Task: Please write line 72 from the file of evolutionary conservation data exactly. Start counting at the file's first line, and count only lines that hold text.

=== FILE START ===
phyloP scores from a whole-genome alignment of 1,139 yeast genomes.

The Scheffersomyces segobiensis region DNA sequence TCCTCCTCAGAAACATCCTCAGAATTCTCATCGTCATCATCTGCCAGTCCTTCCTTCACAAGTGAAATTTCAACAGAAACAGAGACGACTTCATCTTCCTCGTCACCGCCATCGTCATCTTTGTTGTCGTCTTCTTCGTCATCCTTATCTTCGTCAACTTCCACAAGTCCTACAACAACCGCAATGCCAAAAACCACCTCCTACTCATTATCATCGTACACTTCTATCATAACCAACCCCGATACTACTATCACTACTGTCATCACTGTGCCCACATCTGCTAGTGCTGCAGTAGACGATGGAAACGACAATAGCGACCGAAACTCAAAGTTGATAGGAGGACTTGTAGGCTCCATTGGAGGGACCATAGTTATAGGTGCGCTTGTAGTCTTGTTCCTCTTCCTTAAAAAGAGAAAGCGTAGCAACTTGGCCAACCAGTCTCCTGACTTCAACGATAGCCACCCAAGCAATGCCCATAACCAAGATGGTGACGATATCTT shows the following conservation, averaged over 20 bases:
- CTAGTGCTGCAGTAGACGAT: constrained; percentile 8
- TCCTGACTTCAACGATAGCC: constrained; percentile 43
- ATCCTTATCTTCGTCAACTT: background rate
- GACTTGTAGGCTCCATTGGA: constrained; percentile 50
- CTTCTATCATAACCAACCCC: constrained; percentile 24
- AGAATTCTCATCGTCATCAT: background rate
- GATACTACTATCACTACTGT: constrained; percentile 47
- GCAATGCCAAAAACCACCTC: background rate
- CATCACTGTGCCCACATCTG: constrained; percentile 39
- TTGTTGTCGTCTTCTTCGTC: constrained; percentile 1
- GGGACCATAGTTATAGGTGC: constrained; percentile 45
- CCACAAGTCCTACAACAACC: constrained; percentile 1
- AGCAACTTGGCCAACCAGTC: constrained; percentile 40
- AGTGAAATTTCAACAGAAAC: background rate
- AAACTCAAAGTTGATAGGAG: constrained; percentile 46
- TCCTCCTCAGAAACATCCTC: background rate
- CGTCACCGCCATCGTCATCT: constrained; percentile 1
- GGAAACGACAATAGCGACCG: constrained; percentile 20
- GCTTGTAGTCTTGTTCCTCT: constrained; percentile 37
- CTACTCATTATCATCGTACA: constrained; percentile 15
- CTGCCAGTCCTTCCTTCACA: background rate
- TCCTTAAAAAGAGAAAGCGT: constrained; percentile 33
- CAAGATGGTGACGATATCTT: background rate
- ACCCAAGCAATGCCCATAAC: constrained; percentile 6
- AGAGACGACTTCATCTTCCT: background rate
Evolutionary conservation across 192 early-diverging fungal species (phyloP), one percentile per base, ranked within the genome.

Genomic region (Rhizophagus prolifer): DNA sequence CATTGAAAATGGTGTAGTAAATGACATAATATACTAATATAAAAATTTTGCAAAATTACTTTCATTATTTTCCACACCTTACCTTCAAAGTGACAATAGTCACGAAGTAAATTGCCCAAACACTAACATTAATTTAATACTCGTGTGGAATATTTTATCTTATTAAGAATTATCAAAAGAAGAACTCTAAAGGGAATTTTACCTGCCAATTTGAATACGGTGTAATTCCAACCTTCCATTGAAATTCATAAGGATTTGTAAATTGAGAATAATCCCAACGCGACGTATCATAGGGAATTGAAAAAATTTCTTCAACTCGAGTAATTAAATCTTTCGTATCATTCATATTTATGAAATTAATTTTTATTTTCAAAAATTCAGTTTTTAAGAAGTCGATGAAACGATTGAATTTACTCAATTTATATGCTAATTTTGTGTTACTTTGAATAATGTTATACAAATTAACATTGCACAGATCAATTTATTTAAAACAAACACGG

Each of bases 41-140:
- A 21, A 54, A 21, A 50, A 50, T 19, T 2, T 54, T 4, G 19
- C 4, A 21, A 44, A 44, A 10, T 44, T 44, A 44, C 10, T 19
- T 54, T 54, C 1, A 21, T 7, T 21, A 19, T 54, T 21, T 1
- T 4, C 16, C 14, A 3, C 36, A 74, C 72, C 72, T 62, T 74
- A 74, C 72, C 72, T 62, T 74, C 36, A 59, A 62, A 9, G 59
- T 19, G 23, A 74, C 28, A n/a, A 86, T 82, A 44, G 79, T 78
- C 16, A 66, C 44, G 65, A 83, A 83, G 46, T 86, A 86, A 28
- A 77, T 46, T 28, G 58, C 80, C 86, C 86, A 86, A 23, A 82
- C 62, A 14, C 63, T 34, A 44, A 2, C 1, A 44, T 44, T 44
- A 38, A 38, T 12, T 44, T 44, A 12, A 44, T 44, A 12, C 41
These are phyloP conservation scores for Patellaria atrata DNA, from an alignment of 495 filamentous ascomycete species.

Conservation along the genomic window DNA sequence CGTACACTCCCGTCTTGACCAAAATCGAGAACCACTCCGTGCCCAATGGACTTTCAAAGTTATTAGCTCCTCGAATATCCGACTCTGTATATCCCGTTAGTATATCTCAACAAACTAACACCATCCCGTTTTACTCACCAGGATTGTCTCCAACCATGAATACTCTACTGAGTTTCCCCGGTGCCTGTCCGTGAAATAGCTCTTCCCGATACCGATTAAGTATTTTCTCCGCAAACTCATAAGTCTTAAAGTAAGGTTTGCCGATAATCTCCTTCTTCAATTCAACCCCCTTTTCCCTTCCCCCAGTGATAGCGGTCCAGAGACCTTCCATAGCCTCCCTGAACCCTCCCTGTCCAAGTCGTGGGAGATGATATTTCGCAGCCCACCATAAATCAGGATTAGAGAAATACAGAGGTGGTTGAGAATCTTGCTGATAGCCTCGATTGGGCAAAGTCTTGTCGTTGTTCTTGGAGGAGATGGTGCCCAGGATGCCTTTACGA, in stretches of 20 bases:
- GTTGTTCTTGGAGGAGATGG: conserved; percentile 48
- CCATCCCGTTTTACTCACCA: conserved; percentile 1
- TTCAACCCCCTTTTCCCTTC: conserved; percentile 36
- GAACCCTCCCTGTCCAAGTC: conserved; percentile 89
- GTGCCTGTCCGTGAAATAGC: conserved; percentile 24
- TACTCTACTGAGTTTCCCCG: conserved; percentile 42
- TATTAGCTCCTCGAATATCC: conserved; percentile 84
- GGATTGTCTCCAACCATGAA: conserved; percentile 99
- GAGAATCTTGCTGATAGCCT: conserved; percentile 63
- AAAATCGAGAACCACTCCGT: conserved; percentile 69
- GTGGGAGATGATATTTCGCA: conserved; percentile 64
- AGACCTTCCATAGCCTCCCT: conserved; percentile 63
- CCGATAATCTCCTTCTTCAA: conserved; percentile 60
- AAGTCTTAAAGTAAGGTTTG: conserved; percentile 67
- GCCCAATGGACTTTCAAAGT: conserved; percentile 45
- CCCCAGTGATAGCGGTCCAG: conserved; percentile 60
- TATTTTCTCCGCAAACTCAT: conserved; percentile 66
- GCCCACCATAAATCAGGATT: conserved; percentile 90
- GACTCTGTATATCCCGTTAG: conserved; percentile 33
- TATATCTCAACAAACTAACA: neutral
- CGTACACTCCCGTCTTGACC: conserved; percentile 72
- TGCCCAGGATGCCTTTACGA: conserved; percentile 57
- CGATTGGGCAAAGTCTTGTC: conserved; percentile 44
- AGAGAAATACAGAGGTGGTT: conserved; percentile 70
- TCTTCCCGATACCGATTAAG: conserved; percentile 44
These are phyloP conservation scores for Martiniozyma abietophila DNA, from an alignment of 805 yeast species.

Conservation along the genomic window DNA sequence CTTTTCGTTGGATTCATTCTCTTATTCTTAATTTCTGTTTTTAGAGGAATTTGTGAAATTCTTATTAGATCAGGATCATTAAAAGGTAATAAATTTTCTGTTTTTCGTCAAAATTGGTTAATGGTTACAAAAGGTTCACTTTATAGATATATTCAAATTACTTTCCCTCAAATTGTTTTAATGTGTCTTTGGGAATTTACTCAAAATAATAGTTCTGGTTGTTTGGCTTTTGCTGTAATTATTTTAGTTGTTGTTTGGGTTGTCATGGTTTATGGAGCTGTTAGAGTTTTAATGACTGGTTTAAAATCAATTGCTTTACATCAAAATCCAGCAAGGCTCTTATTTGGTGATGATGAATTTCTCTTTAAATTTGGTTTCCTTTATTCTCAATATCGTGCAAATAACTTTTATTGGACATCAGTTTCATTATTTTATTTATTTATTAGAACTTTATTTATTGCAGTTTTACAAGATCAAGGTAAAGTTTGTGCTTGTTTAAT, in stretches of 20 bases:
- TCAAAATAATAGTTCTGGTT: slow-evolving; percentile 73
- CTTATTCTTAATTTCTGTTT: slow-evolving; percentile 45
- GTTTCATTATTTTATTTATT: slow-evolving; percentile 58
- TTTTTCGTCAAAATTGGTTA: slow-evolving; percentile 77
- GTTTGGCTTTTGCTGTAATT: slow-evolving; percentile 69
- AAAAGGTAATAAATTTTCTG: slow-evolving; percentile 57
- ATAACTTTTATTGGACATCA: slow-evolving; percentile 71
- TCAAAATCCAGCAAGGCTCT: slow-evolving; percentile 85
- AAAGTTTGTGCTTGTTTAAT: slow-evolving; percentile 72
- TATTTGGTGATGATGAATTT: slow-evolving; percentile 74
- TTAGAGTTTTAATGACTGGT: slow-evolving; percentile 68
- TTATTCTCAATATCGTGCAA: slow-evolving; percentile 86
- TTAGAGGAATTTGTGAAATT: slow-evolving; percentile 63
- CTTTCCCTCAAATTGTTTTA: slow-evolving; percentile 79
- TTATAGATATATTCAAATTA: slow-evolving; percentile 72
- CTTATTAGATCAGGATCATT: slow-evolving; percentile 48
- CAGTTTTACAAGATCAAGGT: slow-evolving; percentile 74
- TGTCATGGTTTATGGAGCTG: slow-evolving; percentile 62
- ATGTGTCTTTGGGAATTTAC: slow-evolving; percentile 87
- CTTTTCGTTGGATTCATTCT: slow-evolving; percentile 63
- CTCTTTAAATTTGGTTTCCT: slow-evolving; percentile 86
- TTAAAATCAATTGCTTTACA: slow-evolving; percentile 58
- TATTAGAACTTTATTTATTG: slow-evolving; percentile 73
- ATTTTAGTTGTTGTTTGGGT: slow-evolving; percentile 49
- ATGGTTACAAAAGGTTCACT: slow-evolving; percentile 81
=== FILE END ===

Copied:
- GTTTCATTATTTTATTTATT: slow-evolving; percentile 58